The most common cause of tearing in children is congenital (from birth) obstruction of the tear duct. This occurs because a small valve at the junction of the tear duct with the nose (Hasner’s valve) is not naturally permeabilised during embryonic development. This is very common, in fact a high percentage of children are born with the valve not open, and it opens on its own during the first months of life.

Although it is usually a congenital obstruction of the tear duct, an initial assessment by the ophthalmologist is recommended to rule out other possible causes that are much less common. This initial check-up can be done at around one month of age.

No, it is normal for the obstruction to open on its own during the first year of life. During this time, what is recommended is to massage the lacrimal sac to try to get it to open sooner. It is important to massage it well in order for it to be effective. The lacrimal sac is located between the two branches of the medial canthal tendon, which can be felt as an induration on the inner canthus. The massage consists of pressing on the medial canthal tendon to increase the pressure inside the lacrimal sac and try to overcome this pressure on the obstructed membrane. Logically, on many occasions, when the sac is squeezed and the pressure is increased, part of the contents of the sac goes backwards and comes out through the lacrimal points, which is why you can sometimes see discharge of lacrimal fluid or pus through the lacrimal points when the massage is carried out properly. This does not indicate any problem, and the only thing to do is to wash the eye well with saline at the end of the massage.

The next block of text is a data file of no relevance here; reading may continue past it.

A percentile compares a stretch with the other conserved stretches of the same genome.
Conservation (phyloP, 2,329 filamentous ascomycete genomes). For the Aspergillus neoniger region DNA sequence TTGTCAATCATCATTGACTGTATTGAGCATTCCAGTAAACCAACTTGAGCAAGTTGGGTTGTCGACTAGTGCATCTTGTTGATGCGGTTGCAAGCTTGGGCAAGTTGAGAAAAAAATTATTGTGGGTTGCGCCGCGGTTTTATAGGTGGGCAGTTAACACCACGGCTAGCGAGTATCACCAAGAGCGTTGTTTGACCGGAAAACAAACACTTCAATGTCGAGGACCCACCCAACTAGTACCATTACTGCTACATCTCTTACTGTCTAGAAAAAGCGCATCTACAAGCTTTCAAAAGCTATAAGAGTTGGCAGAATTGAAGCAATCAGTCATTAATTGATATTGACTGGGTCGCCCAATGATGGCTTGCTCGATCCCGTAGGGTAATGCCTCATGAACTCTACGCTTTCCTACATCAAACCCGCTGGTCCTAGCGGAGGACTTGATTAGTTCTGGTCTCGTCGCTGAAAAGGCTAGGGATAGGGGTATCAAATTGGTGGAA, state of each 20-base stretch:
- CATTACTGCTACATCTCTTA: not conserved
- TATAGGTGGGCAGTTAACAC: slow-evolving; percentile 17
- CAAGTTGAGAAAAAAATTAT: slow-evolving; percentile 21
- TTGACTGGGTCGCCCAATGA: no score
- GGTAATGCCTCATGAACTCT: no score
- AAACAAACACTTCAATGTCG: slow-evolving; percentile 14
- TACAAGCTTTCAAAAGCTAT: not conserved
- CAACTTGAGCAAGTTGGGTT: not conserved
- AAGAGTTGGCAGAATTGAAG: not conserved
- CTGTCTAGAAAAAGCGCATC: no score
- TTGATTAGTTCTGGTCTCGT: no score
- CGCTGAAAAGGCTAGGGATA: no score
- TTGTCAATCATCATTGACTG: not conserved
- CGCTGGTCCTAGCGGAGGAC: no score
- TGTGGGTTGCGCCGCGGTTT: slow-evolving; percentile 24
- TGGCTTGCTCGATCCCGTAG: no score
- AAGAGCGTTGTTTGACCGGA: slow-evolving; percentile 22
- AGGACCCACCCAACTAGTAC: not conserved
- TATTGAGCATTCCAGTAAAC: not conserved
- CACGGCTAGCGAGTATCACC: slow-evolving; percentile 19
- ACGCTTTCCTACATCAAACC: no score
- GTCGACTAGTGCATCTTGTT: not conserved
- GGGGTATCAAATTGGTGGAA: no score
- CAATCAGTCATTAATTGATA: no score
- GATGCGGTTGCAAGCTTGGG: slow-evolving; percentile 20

It is generally necessary to wait until the child is one-year-old, as during this period it is very common for it to pass on its own without surgery, helped by massages. When it has not passed before the first year of life, surgery or catheterisation is indicated. Catheterisation is a very simple and non-aggressive procedure that consists of passing a very fine catheter through the tear duct and perforating the membrane that has not opened on its own. The surgery is practically painless, but given that they can move and the catheter may not pass through properly, it is always advisable to do it with a mask. Theoretically, it is a general anaesthetic, but the child is not intubated. The child is simply given an anaesthetic gas that puts him/her to sleep and is manually ventilated while the tube is passed. It is a very safe and very quick procedure. It is done on an outpatient basis, without the need for hospital admission and with an immediate recovery, allowing the child to lead a normal life when leaving the clinic.

Catheterisation is effective in a very high percentage of cases. Efficacy decreases progressively from about one and a half years of age onwards. When catheterisation is not effective, there are additional surgeries that are performed in stages to treat the obstruction, such as intubation of the lacrimal duct, dilation of the duct with a balloon catheter, or standard surgery in adults. It is exceptional to have to go there.


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